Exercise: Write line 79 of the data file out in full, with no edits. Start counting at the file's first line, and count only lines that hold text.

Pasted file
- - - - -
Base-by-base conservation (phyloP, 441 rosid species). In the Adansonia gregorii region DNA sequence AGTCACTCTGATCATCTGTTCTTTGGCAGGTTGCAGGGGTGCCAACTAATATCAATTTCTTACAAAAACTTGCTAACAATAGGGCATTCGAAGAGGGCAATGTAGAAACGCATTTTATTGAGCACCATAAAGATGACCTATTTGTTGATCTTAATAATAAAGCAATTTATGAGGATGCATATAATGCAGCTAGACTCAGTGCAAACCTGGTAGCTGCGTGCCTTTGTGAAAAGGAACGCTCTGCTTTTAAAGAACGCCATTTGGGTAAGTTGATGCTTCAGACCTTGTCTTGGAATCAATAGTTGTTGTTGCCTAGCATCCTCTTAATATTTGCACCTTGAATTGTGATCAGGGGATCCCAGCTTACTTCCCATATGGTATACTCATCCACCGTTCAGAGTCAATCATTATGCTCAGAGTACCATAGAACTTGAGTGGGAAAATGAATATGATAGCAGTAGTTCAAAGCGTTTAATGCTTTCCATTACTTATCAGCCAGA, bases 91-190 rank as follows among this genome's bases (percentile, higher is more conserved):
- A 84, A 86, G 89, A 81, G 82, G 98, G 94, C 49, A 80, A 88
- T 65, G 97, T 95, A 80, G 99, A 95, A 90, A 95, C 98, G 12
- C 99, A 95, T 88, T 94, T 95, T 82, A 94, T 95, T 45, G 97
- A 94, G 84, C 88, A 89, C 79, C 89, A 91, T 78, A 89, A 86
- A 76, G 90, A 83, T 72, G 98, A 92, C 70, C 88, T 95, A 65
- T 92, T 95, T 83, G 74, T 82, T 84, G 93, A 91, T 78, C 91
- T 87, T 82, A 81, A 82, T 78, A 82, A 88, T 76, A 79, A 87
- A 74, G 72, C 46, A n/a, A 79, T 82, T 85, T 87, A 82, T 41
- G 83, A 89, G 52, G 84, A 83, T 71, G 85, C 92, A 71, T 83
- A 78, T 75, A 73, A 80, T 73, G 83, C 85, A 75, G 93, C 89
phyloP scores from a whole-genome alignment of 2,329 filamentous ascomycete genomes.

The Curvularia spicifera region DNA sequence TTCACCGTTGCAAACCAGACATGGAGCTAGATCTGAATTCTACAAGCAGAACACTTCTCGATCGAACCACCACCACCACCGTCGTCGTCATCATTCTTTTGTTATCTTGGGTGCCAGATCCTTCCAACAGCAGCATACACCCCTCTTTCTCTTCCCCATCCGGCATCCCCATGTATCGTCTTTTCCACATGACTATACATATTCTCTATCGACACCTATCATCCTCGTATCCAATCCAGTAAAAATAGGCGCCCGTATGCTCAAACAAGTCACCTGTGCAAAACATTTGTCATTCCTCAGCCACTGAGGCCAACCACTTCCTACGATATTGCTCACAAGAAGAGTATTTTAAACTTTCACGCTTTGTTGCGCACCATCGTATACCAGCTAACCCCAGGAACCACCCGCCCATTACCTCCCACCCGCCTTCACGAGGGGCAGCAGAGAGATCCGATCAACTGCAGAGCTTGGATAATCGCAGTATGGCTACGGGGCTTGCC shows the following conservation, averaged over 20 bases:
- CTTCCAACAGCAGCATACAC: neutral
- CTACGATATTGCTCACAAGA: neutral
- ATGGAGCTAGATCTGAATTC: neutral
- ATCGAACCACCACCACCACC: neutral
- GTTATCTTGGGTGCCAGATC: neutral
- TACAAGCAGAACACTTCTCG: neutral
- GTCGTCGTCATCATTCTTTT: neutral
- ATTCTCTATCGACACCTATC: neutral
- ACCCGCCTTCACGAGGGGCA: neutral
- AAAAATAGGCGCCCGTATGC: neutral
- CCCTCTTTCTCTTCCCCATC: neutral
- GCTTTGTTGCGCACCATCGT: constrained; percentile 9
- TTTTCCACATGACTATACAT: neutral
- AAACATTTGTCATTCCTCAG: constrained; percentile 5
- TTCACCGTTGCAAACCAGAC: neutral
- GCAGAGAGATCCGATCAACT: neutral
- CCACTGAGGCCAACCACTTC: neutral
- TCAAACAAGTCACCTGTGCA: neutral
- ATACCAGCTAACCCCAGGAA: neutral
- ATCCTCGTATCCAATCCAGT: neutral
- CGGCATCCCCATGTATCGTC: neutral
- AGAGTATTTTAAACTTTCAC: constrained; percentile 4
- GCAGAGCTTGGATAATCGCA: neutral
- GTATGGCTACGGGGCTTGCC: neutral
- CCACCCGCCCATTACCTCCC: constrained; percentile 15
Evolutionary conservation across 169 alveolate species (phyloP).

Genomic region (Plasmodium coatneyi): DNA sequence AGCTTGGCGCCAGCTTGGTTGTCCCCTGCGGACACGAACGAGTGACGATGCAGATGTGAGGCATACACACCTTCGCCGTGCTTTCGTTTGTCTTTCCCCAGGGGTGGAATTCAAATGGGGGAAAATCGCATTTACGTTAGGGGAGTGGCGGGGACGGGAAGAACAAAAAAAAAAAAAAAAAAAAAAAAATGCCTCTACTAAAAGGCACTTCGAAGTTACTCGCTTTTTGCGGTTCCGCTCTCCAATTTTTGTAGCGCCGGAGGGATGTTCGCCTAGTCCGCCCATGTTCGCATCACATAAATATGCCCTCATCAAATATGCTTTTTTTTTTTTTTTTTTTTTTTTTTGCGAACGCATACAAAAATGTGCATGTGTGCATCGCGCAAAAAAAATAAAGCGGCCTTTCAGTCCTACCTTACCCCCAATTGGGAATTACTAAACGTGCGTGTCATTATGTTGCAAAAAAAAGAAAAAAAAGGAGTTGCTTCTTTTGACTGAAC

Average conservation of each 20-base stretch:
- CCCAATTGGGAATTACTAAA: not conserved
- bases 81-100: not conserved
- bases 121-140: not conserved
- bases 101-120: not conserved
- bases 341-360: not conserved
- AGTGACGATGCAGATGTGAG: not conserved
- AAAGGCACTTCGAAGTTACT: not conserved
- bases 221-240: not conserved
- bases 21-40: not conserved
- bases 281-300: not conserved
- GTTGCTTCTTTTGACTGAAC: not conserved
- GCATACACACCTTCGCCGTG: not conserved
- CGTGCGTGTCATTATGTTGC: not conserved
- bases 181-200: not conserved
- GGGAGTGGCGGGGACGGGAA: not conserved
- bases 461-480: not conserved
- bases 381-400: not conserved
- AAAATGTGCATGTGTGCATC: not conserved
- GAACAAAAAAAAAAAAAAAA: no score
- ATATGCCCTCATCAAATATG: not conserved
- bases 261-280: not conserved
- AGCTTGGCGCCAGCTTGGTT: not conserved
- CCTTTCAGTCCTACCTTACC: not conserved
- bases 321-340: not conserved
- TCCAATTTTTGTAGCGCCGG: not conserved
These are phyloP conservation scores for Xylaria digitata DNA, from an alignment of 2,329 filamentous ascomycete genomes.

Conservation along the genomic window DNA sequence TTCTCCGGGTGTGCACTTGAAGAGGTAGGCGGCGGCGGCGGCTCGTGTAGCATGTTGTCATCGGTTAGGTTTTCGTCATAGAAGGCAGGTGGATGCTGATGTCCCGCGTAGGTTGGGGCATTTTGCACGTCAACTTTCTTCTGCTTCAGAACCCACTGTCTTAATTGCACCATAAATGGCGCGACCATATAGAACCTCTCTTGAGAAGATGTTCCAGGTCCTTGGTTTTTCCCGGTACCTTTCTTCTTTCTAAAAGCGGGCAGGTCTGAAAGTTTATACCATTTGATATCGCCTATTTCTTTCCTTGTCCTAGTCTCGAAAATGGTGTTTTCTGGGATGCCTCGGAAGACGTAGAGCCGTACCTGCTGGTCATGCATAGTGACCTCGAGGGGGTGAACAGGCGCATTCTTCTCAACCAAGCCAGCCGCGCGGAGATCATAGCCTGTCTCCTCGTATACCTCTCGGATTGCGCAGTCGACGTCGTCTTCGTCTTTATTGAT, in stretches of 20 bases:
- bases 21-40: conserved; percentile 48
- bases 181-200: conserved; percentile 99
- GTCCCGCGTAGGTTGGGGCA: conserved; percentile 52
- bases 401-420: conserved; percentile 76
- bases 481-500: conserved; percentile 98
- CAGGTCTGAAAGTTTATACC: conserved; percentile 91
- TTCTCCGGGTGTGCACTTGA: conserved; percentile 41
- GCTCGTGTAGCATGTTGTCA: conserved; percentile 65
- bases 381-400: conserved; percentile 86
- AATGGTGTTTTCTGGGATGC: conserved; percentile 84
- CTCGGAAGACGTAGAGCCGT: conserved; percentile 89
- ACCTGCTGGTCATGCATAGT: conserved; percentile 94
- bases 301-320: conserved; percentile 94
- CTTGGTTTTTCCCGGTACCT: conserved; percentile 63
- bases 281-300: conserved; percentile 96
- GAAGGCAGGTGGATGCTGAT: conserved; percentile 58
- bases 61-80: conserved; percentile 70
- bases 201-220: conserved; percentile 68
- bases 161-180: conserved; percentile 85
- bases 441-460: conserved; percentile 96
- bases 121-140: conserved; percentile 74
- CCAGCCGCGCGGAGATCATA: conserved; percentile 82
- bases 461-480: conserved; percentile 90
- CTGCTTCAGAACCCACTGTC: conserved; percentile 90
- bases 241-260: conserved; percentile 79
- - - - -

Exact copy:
- CTCGGAAGACGTAGAGCCGT: conserved; percentile 89